Why You Need Prebiotics in Your Deodorant

by Danielle De Guzman July 07, 2020

Why You Need Prebiotics in Your Deodorant

Temperatures are rising and summer is in full swing, so let’s talk about deodorants. With a huge range of options, it can be difficult to choose the best odor-stopper for you. While avoiding aluminum-heavy antiperspirants is a great start, it’s important to remember that not all deodorants are created equal. Allow us to direct you to prebiotic deodorants.

Deodorant and prebiotics might not be an obvious pairing. “Deodorant goes in my underarms and prebiotics go in my food,” you might say. Seems to make sense, right? But hear us out for a moment.

What Are Prebiotics? 

Before we dive any deeper, what exactly are prebiotics? Basically, prebiotics are a strain of non-digestible dietary fiber that introduce good bacteria to your body. It’s important to note that prebiotics differ slightly from probiotics. Probiotics are good bacteria found in yogurt and kombucha, working specifically to aid in digestive health. A great metaphor to understand the difference between the two biotics is to imagine a garden in which the seeds are the probiotic bacteria and the sun is the prebiotic bacteria. Some common foods that have prebiotics are oatmeal, honey, onions, legumes and garlic. However, prebiotics can be introduced to the body in non-dietary ways too. This is where prebiotic deodorant comes in.

Good Bacteria vs. Bad Bacteria 

When we sweat, it’s not the actual sweat that creates the bad odor but rather the bad bacteria (created from fatty foods, meat, etc.) “eating” your perspiration. So it would stand to reason that ridding ourselves of any unpleasant odor would mean killing all bacteria by showering very often. Not so fast. In fact, excessive cleanliness (something Western culture encourages) might be making your sweat stinkier by also killing the good bacteria that your body possesses. Instead, in an odd turn of events, the answer to better-smelling underarms may be adding more good bacteria to your body, which might mean lathering up less and definitely includes adding prebiotic deodorant to your wash-up regimen.

How Does Deodorant Work?

So, let’s quickly recap: Where soaps wipe out both good and bad bacteria, applying a prebiotic-heavy deodorant to your underarms can replace the good bacteria. Good bacteria destroys the bad bacteria and, in turn, can promote cleaner, less-odorous sweat. And, for those who aren’t the biggest fans of garlic or onions, using prebiotic deodorant daily might be a great way to give your body the good bacteria it craves.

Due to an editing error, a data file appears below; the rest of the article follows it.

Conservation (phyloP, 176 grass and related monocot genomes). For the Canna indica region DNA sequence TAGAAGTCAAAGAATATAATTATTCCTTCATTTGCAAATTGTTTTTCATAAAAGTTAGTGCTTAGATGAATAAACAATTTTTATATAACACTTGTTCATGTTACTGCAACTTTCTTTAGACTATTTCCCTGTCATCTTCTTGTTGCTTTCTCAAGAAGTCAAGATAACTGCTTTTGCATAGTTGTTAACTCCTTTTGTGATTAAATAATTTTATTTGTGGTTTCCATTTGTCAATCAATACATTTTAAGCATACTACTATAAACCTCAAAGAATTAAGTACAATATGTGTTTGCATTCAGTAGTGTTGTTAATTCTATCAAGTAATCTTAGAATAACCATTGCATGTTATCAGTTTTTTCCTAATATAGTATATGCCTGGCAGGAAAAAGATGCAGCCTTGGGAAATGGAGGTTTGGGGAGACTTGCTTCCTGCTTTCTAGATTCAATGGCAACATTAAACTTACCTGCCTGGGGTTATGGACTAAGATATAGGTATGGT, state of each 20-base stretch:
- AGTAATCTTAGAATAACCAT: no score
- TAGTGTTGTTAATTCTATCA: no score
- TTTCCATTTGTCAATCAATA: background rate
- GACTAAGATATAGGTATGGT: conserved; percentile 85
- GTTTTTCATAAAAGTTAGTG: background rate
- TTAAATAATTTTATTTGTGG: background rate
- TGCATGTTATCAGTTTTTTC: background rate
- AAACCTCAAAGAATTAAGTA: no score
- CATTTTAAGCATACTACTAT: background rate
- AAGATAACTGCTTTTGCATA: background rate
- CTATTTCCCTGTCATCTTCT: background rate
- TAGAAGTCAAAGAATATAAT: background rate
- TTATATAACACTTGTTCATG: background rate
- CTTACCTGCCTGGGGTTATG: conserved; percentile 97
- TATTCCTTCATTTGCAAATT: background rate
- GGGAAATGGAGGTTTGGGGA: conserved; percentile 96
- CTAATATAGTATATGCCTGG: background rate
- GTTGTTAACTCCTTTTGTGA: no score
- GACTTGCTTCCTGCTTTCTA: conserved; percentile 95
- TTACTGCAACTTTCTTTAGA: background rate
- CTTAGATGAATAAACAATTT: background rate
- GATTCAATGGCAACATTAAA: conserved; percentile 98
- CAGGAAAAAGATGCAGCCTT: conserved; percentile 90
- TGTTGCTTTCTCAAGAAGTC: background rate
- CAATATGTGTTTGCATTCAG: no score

Your Solution

Edens Garden’s natural deodorant harnesses the power of 100% pure essential oils and nontoxic, prebiotic ingredients to keep you feeling fresh all day and night. Our baking soda-free formula actively controls odor, detoxifies, and yields benefits of aromatherapy. For a full line of prebiotic deodorants, be sure to click here.

Grab The Essentials Here:

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Edens Garden

July 9, 2021 at 11:09 am

Hi Linda! Yes, they are 😊


July 9, 2021 at 8:24 am

Just inquiring if your deordants & perfume are gluten free.

Edens Garden

May 5, 2021 at 10:29 am

Hi Sonshine! We do a series of informal in-house trial runs and from there, rely on customer feedback to ensure a product is effective. You can read customer reviews to see how our deodorant has fared with buyers. We also offer a 30 day return policy, so if you’re ever unsatisfied with a product, you can return it for a refund.

Sonshine A

May 5, 2021 at 10:21 am

This is interesting. Are there money back guarantees for trying to move to these and then for the discovering of which one would work best individually? I’ve had no positive results attempting to use any natural products to halt foul smelling underarm odor here in ever humid and hot Mississippi. I do tho’ periodically try natural products, including washing underarms w diluted vinegar. This has been a lifelong struggle as I am outside a great deal either working or playing.
What science it’s backing these claims please? What data is compiled and verified? I notice neither person mentioned, in association with the article in this email, has a scientific background, PR and work with aromas only are mentioned. Is there data?
Not disparaging, just researching.
Thank y’all!

Edens Garden

May 3, 2021 at 2:54 pm

Hi Marie! We do not offer a spray deodorant or DIY at this time but that’s a great idea and I’ll forward this to our development team. Thank you!

Marie Walker

May 3, 2021 at 2:23 pm

Ok. Sounds like a great idea. However I prefer a spray deodorant. How would a prebiotic/probiotic solid deodorant product translate into a spray on product. And would there be a recipe to DIY? I like to blend magnesium into my home made spray.